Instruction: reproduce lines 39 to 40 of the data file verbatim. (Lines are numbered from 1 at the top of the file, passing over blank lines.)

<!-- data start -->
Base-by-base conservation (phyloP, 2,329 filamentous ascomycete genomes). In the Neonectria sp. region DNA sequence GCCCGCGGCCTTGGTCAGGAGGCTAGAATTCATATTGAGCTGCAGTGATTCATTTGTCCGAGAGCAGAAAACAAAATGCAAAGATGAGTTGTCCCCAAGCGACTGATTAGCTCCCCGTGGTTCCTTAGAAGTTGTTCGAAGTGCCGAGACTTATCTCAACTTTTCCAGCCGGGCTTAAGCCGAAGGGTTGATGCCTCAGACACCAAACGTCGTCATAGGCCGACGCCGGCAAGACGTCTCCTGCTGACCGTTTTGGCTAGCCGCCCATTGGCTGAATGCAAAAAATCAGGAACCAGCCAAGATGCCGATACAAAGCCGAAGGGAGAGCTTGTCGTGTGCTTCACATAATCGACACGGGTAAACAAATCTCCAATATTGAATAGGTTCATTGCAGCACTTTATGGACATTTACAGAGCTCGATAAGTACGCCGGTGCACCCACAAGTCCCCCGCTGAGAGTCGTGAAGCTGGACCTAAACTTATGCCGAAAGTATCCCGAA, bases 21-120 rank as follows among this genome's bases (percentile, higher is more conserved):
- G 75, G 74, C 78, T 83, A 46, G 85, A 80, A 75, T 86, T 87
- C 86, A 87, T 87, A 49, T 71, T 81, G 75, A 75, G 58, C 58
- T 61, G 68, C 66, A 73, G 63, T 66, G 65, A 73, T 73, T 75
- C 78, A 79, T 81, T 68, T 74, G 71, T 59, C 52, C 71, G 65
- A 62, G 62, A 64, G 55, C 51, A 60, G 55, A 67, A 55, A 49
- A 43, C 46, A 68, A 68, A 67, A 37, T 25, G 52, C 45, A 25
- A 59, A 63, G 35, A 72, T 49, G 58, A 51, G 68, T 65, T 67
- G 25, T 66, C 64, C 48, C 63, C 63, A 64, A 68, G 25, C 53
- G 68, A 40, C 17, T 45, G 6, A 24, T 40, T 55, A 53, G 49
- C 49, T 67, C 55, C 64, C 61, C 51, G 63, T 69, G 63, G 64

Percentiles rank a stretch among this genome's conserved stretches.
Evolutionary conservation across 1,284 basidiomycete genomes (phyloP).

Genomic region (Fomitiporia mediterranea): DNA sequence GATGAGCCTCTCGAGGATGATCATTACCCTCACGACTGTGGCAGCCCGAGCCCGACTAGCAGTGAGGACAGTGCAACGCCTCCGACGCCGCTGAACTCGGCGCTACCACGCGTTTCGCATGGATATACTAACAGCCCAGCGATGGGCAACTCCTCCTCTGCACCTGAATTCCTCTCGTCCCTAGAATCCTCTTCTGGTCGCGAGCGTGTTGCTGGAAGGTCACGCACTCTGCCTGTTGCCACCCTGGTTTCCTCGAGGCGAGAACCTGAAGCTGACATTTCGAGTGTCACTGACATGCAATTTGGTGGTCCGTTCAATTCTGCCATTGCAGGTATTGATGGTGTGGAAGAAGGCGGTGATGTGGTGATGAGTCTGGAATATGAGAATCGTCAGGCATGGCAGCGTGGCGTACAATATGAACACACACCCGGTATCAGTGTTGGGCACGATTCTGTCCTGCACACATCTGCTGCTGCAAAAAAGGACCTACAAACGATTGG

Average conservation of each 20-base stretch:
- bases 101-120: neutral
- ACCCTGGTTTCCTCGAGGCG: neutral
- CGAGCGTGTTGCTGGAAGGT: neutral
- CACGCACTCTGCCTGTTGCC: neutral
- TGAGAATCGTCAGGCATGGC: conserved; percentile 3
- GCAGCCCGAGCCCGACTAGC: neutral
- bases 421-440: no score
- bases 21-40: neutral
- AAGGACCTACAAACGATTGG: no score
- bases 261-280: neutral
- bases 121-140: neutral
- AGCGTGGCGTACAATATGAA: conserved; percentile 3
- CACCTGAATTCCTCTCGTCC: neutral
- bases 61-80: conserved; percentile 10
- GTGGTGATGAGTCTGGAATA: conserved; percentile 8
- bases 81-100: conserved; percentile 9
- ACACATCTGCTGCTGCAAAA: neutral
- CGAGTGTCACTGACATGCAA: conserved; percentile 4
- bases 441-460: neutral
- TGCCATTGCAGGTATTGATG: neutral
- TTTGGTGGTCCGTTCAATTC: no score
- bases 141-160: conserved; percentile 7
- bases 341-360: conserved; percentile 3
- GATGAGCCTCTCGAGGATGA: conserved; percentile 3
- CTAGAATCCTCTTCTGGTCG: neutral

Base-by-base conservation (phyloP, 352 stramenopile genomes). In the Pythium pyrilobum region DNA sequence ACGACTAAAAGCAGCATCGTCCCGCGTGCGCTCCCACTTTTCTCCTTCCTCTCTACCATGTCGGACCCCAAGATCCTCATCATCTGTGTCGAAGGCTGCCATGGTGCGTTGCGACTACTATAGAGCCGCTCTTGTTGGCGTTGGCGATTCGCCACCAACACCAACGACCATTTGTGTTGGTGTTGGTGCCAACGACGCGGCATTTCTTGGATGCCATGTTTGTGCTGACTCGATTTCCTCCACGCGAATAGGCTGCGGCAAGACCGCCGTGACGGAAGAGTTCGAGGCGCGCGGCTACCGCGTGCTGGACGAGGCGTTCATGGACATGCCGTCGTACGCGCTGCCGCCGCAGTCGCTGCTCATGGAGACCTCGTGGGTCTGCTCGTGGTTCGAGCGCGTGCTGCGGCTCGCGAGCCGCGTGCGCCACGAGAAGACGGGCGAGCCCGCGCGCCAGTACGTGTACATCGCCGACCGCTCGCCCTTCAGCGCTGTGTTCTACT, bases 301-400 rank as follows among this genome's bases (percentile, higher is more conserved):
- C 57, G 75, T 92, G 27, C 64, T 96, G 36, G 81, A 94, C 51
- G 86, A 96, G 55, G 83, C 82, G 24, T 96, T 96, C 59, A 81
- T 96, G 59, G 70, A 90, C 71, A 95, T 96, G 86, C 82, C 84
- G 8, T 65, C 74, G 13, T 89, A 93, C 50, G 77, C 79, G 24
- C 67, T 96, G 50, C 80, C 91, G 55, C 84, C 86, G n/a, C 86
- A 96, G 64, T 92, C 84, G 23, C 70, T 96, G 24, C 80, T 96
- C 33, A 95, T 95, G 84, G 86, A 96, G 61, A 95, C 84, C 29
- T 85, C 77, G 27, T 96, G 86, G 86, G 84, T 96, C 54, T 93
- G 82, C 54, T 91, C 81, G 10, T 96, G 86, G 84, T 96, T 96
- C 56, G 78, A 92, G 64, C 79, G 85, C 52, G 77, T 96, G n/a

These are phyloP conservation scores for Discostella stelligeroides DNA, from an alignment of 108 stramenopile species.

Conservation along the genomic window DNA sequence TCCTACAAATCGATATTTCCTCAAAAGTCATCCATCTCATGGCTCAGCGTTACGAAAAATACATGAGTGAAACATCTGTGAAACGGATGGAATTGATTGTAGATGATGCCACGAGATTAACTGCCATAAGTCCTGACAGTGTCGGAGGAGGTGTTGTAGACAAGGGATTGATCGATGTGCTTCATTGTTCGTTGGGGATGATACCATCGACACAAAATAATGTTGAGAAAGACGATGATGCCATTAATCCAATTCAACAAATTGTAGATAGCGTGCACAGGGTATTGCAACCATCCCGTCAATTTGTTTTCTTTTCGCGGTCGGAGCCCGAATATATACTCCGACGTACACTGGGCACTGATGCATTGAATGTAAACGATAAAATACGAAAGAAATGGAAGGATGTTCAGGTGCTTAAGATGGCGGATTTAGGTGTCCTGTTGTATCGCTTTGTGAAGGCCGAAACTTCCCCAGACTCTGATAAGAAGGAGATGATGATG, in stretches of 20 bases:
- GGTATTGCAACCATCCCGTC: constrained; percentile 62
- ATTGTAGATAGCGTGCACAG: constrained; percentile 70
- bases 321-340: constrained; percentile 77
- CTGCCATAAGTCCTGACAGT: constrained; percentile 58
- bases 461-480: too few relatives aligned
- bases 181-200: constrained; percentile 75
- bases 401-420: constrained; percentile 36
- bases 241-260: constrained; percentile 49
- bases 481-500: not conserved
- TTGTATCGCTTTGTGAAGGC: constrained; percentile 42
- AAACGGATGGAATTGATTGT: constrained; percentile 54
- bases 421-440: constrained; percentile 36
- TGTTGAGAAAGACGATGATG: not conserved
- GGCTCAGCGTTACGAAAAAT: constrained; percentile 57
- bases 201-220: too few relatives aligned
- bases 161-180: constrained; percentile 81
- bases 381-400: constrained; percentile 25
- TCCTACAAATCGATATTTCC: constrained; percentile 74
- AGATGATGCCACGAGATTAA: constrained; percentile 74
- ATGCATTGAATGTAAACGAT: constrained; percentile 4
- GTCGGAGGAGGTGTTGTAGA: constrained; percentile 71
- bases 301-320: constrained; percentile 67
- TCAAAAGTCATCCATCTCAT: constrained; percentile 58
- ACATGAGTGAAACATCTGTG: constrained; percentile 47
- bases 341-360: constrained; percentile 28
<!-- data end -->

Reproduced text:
- GATGAGCCTCTCGAGGATGA: conserved; percentile 3
- CTAGAATCCTCTTCTGGTCG: neutral